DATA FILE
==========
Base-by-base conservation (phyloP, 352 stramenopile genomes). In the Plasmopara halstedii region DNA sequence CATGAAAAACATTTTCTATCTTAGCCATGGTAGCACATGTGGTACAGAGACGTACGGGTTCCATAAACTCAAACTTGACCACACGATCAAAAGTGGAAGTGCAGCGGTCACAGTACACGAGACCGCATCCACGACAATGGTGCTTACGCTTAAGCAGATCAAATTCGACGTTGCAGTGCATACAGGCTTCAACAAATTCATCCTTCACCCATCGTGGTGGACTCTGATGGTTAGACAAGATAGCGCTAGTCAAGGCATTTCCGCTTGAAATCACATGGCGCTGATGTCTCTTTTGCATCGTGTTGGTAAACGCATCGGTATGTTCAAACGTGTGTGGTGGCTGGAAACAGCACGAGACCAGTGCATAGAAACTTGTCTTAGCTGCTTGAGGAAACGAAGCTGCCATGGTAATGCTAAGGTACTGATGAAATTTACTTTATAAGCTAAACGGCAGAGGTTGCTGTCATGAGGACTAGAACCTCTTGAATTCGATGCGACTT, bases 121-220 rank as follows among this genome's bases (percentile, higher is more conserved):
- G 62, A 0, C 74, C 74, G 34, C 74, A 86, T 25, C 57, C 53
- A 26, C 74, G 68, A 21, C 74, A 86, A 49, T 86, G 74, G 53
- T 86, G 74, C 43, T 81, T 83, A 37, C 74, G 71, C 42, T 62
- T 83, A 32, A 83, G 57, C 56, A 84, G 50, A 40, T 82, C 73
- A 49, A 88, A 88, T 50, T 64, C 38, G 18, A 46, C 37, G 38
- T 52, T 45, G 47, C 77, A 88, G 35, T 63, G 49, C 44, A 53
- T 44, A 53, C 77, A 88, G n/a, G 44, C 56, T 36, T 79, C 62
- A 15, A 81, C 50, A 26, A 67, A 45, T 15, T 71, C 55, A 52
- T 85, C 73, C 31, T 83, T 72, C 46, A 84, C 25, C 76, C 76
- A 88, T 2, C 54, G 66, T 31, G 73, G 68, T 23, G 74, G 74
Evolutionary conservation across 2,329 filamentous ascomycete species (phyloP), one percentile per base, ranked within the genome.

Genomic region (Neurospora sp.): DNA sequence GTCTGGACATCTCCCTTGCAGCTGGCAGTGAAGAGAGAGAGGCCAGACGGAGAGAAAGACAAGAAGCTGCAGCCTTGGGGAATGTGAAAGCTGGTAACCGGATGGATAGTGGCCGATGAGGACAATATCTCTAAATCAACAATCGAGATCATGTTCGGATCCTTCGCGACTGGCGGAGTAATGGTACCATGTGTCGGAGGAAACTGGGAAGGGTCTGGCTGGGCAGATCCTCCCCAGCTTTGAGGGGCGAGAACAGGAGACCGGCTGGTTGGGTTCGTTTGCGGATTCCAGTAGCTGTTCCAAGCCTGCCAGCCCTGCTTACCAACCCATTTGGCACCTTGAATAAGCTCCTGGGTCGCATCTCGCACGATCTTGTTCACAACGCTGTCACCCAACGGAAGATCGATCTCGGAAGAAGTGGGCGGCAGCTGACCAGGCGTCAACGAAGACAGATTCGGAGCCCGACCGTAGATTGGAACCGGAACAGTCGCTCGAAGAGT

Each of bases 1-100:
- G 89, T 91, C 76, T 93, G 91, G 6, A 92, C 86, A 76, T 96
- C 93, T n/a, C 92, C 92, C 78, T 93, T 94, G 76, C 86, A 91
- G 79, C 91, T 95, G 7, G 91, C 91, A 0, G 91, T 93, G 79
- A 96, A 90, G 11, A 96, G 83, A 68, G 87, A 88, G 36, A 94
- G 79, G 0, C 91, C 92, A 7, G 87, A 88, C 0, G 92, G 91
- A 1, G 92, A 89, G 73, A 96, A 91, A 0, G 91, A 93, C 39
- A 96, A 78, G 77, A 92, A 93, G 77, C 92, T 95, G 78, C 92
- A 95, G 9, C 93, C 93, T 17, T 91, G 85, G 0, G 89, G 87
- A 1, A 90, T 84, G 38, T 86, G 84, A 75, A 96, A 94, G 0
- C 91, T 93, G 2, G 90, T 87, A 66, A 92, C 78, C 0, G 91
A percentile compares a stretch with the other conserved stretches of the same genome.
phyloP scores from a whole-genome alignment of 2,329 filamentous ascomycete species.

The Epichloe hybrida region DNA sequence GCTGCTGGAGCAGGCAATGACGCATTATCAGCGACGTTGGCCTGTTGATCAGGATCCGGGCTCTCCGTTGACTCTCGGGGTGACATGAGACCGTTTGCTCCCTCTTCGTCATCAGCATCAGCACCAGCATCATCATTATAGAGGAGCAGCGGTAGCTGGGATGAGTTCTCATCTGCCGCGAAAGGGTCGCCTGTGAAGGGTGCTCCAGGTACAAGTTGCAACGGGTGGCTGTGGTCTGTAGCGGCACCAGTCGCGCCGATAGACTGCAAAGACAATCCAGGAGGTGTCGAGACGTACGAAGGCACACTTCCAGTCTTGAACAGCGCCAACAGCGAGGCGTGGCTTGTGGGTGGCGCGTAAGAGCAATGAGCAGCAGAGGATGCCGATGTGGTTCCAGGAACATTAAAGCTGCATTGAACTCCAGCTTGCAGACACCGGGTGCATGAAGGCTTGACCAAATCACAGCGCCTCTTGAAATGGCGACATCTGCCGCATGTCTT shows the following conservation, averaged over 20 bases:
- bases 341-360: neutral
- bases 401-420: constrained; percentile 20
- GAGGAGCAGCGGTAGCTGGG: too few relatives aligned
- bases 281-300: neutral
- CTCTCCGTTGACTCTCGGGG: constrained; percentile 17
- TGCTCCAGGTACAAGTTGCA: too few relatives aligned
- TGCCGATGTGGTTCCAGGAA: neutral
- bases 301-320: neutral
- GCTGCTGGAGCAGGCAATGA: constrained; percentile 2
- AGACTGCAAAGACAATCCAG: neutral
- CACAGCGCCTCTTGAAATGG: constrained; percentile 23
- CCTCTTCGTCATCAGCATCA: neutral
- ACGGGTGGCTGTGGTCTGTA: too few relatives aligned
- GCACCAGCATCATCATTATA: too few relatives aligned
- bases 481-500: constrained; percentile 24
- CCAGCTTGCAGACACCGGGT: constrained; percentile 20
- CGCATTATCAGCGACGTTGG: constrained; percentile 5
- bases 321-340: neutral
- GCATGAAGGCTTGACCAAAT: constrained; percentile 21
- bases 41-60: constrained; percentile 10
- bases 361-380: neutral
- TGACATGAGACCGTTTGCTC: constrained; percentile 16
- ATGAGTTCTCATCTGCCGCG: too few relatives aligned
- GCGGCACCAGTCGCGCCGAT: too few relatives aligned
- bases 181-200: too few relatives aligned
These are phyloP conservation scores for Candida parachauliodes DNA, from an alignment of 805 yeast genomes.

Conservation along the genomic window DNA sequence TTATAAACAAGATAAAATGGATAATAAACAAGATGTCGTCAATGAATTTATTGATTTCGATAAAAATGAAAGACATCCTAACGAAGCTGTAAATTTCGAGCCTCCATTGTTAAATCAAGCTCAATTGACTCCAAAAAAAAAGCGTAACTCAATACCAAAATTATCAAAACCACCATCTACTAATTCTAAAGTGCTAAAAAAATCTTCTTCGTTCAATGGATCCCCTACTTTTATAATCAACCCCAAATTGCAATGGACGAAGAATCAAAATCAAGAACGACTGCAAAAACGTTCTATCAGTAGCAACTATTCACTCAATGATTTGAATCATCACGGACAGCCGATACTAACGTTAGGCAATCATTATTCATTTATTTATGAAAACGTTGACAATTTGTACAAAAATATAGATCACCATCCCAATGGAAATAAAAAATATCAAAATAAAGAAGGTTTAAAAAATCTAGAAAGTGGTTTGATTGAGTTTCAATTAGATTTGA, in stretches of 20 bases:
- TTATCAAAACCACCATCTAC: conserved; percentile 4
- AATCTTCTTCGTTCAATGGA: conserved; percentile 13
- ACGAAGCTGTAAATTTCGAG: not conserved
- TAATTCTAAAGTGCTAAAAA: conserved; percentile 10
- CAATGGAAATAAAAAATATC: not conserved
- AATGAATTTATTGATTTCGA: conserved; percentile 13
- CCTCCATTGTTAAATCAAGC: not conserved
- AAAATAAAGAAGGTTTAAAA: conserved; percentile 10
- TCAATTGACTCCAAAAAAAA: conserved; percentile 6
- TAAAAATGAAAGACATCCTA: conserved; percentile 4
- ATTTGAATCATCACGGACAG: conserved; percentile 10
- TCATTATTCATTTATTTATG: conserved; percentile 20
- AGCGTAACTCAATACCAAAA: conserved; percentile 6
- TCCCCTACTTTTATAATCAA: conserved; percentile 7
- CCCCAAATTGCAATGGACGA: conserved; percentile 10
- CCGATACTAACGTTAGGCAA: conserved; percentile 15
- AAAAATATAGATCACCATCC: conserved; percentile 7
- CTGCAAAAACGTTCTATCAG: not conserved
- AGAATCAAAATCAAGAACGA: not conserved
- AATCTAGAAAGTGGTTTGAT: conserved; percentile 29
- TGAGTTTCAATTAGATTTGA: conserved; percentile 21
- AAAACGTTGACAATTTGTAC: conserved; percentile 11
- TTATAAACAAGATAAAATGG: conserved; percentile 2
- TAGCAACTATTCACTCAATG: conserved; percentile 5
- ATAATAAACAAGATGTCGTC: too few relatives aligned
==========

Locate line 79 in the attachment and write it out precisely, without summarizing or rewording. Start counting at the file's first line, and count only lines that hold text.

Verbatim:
- ATAATAAACAAGATGTCGTC: too few relatives aligned